The Australian Taxation Office has become compliant with the federal government’s minimum cyber security requirements, more than four years after the mandatory rules came into force.
The department reached full compliance with the Australian Signals Directorate’s (ASD) ‘top four strategies to mitigate cyber security incidents’ in November last year, after failing a cyber resilience audit only months earlier.
The audit of the Immigration, Human Services, and Tax agencies discovered only DHS to be fully compliant with the top four in March 2017.
The strategies became mandatory for agencies in April 2013, as part of their annual protective security policy framework (PSPF) self-reporting commitments.
The ATO was found to have effectively patched applications and minimised administrative privileges, but was lacking when it came to implementing application whitelisting and patching their servers.
Dozens of agencies have struggled with cyber security compliance in recent years, with more than a third of the 105 reporting agencies failing to meet one or more of the strategies in the most recent reporting.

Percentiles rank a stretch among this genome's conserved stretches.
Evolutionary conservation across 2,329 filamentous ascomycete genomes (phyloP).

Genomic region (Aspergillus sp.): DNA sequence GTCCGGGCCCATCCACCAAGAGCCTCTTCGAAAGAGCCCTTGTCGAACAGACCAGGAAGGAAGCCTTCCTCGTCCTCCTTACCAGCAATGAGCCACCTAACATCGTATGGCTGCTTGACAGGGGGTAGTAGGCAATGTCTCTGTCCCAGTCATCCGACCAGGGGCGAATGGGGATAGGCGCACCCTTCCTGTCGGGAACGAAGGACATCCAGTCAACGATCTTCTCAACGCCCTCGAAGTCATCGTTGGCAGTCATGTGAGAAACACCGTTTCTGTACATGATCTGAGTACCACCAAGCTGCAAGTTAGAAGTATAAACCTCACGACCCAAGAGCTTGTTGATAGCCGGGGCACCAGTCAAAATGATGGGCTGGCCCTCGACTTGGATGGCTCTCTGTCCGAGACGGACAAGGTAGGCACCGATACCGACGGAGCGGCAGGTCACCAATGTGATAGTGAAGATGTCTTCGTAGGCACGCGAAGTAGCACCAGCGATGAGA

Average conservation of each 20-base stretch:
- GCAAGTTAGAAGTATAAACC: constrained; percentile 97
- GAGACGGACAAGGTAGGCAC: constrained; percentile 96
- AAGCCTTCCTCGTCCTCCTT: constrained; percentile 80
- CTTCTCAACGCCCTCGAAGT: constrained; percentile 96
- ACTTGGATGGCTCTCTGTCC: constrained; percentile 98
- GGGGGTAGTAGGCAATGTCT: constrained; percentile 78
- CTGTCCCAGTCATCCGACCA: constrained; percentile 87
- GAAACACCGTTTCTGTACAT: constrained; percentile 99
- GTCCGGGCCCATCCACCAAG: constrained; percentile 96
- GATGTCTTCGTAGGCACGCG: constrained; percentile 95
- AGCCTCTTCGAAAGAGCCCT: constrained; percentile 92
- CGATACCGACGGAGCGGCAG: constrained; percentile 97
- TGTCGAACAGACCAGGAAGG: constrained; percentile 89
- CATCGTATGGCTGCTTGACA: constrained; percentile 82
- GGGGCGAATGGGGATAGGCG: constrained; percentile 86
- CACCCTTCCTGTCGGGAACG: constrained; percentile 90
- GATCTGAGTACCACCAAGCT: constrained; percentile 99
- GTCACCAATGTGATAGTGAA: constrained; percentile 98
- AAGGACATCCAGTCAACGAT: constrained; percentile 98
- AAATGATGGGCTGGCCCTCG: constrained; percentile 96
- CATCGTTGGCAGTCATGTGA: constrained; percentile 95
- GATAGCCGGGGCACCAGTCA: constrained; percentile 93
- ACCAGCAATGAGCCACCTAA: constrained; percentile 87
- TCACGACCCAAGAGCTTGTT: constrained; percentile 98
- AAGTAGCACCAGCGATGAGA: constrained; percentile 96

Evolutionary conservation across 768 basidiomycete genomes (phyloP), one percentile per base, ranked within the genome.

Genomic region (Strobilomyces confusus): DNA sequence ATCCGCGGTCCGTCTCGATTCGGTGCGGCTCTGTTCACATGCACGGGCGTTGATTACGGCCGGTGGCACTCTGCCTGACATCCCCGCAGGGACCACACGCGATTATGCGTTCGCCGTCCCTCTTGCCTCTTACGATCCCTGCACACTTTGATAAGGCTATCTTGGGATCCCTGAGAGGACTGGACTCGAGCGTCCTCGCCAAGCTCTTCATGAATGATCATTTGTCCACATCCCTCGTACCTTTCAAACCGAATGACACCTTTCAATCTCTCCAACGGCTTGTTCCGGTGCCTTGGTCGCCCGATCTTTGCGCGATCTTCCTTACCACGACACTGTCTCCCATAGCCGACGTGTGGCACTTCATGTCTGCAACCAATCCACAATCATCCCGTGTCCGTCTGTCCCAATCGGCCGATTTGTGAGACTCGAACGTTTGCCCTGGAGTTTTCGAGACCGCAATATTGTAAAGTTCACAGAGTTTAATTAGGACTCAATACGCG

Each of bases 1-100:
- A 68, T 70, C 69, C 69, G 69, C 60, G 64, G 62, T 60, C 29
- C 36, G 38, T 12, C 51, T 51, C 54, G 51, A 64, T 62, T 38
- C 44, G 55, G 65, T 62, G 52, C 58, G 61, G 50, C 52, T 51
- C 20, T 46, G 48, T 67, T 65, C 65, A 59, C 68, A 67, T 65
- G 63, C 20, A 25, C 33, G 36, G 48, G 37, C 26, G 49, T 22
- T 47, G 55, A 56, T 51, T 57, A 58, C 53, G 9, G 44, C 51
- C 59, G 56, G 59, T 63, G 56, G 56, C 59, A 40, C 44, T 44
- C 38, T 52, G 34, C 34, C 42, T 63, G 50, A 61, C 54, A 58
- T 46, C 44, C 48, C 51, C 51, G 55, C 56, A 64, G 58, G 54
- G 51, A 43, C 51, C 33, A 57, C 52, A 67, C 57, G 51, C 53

But late last week the ATO indicated it has now met all of the top four, and would conduct an independent review by the end of the financial year to “provide assurance” that it has in fact achieved compliance and addressed the recommendations of the audit.
“The ATO has achieved compliance, has made significant progress in addressing the [audit office's] recommendations and is on track to finalise the recommendations this financial year,” it said in response to a parliamentary inquiry established to scrutinise the findings of the audit.
The department said it had now put in place a “program of work to ensure resilient, compliant systems that promote trust” and was taking a “multifaceted approach” to strengthening its cyber security posture.
It has also improved security governance with its third party suppliers and is working to strengthen contract clauses “to more effectively ensure compliance”.
The ATO said it is also “progressively implementing” the ASD’s revamped ‘essential eight' cyber security strategies, which the committee has called on the government to mandate for all 180 corporate and non-corporate Commonwealth entities by the end of this month.
The essential eight are now considered the baseline for cyber security by the ASD.
However the government is yet to formally respond to the recommendations.